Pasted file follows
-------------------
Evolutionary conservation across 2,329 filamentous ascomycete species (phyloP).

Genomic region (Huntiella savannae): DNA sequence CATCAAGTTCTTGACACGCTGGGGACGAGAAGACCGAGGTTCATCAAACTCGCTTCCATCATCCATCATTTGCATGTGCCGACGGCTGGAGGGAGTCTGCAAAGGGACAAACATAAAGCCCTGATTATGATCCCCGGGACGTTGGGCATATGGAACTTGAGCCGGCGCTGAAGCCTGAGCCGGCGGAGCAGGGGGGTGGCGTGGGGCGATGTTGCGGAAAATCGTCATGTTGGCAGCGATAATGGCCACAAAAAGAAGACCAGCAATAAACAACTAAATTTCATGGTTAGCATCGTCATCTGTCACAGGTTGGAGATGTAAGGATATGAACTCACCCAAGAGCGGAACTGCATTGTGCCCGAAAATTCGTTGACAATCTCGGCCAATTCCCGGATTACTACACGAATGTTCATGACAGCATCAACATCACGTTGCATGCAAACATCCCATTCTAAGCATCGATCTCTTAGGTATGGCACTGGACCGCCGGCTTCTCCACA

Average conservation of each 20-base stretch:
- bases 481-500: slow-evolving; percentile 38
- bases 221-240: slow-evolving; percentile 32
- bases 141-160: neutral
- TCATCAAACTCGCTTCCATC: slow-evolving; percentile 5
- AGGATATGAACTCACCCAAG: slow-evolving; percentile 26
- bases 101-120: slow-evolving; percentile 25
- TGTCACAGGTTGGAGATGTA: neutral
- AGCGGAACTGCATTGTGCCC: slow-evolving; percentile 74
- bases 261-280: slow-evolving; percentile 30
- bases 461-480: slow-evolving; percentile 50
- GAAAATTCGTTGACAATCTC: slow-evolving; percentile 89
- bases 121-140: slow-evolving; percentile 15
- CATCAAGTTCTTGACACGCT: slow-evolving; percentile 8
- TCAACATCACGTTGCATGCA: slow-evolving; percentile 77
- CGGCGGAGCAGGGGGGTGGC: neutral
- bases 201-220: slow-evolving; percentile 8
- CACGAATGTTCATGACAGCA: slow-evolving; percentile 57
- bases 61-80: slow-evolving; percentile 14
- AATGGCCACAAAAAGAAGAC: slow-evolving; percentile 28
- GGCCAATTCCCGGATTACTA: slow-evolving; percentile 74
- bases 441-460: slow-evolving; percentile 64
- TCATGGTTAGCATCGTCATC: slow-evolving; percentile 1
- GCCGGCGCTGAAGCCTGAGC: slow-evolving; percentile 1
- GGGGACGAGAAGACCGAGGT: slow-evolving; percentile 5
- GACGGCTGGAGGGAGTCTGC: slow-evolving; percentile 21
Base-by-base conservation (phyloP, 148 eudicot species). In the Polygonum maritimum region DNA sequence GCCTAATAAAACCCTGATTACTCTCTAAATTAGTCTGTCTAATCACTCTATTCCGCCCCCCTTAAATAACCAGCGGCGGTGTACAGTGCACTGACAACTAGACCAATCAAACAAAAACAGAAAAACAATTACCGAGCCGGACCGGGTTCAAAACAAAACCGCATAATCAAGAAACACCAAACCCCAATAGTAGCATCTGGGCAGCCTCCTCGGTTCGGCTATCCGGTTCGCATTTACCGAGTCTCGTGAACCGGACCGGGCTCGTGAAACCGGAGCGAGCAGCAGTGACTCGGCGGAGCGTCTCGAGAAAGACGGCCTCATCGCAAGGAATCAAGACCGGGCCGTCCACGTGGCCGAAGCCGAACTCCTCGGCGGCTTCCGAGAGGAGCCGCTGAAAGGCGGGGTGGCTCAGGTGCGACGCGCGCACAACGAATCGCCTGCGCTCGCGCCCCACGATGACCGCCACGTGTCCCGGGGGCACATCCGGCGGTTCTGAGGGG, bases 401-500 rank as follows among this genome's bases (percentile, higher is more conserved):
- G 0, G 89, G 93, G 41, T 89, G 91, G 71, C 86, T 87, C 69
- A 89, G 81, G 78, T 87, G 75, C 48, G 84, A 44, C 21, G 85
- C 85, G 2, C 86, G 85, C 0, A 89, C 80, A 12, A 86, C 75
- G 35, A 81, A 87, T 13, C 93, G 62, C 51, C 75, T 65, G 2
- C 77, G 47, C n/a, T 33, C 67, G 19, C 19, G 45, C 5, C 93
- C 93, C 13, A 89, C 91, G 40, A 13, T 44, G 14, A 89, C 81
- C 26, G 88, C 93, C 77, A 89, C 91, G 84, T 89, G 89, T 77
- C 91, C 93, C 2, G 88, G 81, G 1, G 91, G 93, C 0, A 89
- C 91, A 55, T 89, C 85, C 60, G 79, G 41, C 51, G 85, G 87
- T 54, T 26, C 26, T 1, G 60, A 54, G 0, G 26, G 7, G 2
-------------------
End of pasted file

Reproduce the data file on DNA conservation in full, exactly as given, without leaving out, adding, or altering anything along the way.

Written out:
Evolutionary conservation across 2,329 filamentous ascomycete species (phyloP).

Genomic region (Huntiella savannae): DNA sequence CATCAAGTTCTTGACACGCTGGGGACGAGAAGACCGAGGTTCATCAAACTCGCTTCCATCATCCATCATTTGCATGTGCCGACGGCTGGAGGGAGTCTGCAAAGGGACAAACATAAAGCCCTGATTATGATCCCCGGGACGTTGGGCATATGGAACTTGAGCCGGCGCTGAAGCCTGAGCCGGCGGAGCAGGGGGGTGGCGTGGGGCGATGTTGCGGAAAATCGTCATGTTGGCAGCGATAATGGCCACAAAAAGAAGACCAGCAATAAACAACTAAATTTCATGGTTAGCATCGTCATCTGTCACAGGTTGGAGATGTAAGGATATGAACTCACCCAAGAGCGGAACTGCATTGTGCCCGAAAATTCGTTGACAATCTCGGCCAATTCCCGGATTACTACACGAATGTTCATGACAGCATCAACATCACGTTGCATGCAAACATCCCATTCTAAGCATCGATCTCTTAGGTATGGCACTGGACCGCCGGCTTCTCCACA

Average conservation of each 20-base stretch:
- bases 481-500: slow-evolving; percentile 38
- bases 221-240: slow-evolving; percentile 32
- bases 141-160: neutral
- TCATCAAACTCGCTTCCATC: slow-evolving; percentile 5
- AGGATATGAACTCACCCAAG: slow-evolving; percentile 26
- bases 101-120: slow-evolving; percentile 25
- TGTCACAGGTTGGAGATGTA: neutral
- AGCGGAACTGCATTGTGCCC: slow-evolving; percentile 74
- bases 261-280: slow-evolving; percentile 30
- bases 461-480: slow-evolving; percentile 50
- GAAAATTCGTTGACAATCTC: slow-evolving; percentile 89
- bases 121-140: slow-evolving; percentile 15
- CATCAAGTTCTTGACACGCT: slow-evolving; percentile 8
- TCAACATCACGTTGCATGCA: slow-evolving; percentile 77
- CGGCGGAGCAGGGGGGTGGC: neutral
- bases 201-220: slow-evolving; percentile 8
- CACGAATGTTCATGACAGCA: slow-evolving; percentile 57
- bases 61-80: slow-evolving; percentile 14
- AATGGCCACAAAAAGAAGAC: slow-evolving; percentile 28
- GGCCAATTCCCGGATTACTA: slow-evolving; percentile 74
- bases 441-460: slow-evolving; percentile 64
- TCATGGTTAGCATCGTCATC: slow-evolving; percentile 1
- GCCGGCGCTGAAGCCTGAGC: slow-evolving; percentile 1
- GGGGACGAGAAGACCGAGGT: slow-evolving; percentile 5
- GACGGCTGGAGGGAGTCTGC: slow-evolving; percentile 21
Base-by-base conservation (phyloP, 148 eudicot species). In the Polygonum maritimum region DNA sequence GCCTAATAAAACCCTGATTACTCTCTAAATTAGTCTGTCTAATCACTCTATTCCGCCCCCCTTAAATAACCAGCGGCGGTGTACAGTGCACTGACAACTAGACCAATCAAACAAAAACAGAAAAACAATTACCGAGCCGGACCGGGTTCAAAACAAAACCGCATAATCAAGAAACACCAAACCCCAATAGTAGCATCTGGGCAGCCTCCTCGGTTCGGCTATCCGGTTCGCATTTACCGAGTCTCGTGAACCGGACCGGGCTCGTGAAACCGGAGCGAGCAGCAGTGACTCGGCGGAGCGTCTCGAGAAAGACGGCCTCATCGCAAGGAATCAAGACCGGGCCGTCCACGTGGCCGAAGCCGAACTCCTCGGCGGCTTCCGAGAGGAGCCGCTGAAAGGCGGGGTGGCTCAGGTGCGACGCGCGCACAACGAATCGCCTGCGCTCGCGCCCCACGATGACCGCCACGTGTCCCGGGGGCACATCCGGCGGTTCTGAGGGG, bases 401-500 rank as follows among this genome's bases (percentile, higher is more conserved):
- G 0, G 89, G 93, G 41, T 89, G 91, G 71, C 86, T 87, C 69
- A 89, G 81, G 78, T 87, G 75, C 48, G 84, A 44, C 21, G 85
- C 85, G 2, C 86, G 85, C 0, A 89, C 80, A 12, A 86, C 75
- G 35, A 81, A 87, T 13, C 93, G 62, C 51, C 75, T 65, G 2
- C 77, G 47, C n/a, T 33, C 67, G 19, C 19, G 45, C 5, C 93
- C 93, C 13, A 89, C 91, G 40, A 13, T 44, G 14, A 89, C 81
- C 26, G 88, C 93, C 77, A 89, C 91, G 84, T 89, G 89, T 77
- C 91, C 93, C 2, G 88, G 81, G 1, G 91, G 93, C 0, A 89
- C 91, A 55, T 89, C 85, C 60, G 79, G 41, C 51, G 85, G 87
- T 54, T 26, C 26, T 1, G 60, A 54, G 0, G 26, G 7, G 2